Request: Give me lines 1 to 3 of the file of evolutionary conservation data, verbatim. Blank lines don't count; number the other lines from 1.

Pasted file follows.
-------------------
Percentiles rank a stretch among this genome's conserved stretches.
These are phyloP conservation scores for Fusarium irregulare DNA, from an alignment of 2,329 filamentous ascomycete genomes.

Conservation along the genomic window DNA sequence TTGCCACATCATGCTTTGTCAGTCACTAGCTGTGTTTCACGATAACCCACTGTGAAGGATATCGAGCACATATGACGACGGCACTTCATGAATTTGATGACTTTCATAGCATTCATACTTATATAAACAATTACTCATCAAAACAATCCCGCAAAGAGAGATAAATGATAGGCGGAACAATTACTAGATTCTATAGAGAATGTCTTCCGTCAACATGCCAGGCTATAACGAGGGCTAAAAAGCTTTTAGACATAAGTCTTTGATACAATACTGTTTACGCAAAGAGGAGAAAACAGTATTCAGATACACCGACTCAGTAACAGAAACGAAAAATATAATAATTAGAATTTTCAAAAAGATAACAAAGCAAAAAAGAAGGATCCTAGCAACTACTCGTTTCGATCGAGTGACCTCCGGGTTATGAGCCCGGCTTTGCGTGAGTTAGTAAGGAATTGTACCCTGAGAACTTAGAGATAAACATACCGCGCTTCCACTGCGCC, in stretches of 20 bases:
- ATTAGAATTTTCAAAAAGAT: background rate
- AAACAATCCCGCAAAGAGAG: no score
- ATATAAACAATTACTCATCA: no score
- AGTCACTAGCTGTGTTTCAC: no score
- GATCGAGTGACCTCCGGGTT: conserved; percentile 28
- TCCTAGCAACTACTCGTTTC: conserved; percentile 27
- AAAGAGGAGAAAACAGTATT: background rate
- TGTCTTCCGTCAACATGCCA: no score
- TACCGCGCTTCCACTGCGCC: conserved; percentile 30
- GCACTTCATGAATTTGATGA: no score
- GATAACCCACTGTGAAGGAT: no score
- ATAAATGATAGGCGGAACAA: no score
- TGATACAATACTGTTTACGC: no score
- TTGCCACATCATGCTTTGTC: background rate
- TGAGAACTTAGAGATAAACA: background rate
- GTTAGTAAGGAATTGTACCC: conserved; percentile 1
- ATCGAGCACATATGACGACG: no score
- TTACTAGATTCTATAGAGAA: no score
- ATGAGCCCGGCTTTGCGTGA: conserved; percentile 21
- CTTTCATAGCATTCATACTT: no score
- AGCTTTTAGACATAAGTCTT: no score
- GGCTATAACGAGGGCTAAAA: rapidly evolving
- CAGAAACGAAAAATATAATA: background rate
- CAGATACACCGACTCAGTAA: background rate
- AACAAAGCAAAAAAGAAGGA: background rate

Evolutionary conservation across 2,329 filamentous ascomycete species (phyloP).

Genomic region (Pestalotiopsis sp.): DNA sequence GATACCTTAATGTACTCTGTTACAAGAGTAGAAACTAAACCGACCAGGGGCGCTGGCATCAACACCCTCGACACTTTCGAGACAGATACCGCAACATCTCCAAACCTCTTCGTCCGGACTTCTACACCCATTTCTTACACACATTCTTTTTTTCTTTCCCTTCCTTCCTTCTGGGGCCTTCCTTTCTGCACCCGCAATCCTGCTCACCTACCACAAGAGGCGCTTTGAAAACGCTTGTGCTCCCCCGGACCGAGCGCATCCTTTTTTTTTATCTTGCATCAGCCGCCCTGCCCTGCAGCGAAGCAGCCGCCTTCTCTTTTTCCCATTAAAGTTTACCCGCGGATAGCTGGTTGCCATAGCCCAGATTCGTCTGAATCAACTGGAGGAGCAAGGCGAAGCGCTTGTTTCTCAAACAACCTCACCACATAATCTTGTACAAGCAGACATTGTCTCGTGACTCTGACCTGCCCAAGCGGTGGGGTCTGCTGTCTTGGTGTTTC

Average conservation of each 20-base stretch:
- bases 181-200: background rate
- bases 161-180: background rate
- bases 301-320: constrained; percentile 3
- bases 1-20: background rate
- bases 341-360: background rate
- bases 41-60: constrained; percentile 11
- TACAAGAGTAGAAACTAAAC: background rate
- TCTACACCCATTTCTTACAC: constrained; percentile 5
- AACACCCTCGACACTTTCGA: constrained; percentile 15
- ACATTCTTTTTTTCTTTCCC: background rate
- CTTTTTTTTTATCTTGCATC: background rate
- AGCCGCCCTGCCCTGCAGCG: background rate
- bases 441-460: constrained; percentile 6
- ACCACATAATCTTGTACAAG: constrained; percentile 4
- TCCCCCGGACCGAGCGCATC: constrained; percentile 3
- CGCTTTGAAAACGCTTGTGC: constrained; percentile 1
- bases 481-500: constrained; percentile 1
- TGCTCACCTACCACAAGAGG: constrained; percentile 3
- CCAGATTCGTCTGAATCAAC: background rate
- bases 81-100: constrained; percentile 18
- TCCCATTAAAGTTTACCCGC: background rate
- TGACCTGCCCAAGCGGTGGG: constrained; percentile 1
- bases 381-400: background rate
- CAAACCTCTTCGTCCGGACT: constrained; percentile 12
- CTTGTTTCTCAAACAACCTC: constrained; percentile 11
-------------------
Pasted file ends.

Percentiles rank a stretch among this genome's conserved stretches.
These are phyloP conservation scores for Fusarium irregulare DNA, from an alignment of 2,329 filamentous ascomycete genomes.

Conservation along the genomic window DNA sequence TTGCCACATCATGCTTTGTCAGTCACTAGCTGTGTTTCACGATAACCCACTGTGAAGGATATCGAGCACATATGACGACGGCACTTCATGAATTTGATGACTTTCATAGCATTCATACTTATATAAACAATTACTCATCAAAACAATCCCGCAAAGAGAGATAAATGATAGGCGGAACAATTACTAGATTCTATAGAGAATGTCTTCCGTCAACATGCCAGGCTATAACGAGGGCTAAAAAGCTTTTAGACATAAGTCTTTGATACAATACTGTTTACGCAAAGAGGAGAAAACAGTATTCAGATACACCGACTCAGTAACAGAAACGAAAAATATAATAATTAGAATTTTCAAAAAGATAACAAAGCAAAAAAGAAGGATCCTAGCAACTACTCGTTTCGATCGAGTGACCTCCGGGTTATGAGCCCGGCTTTGCGTGAGTTAGTAAGGAATTGTACCCTGAGAACTTAGAGATAAACATACCGCGCTTCCACTGCGCC, in stretches of 20 bases: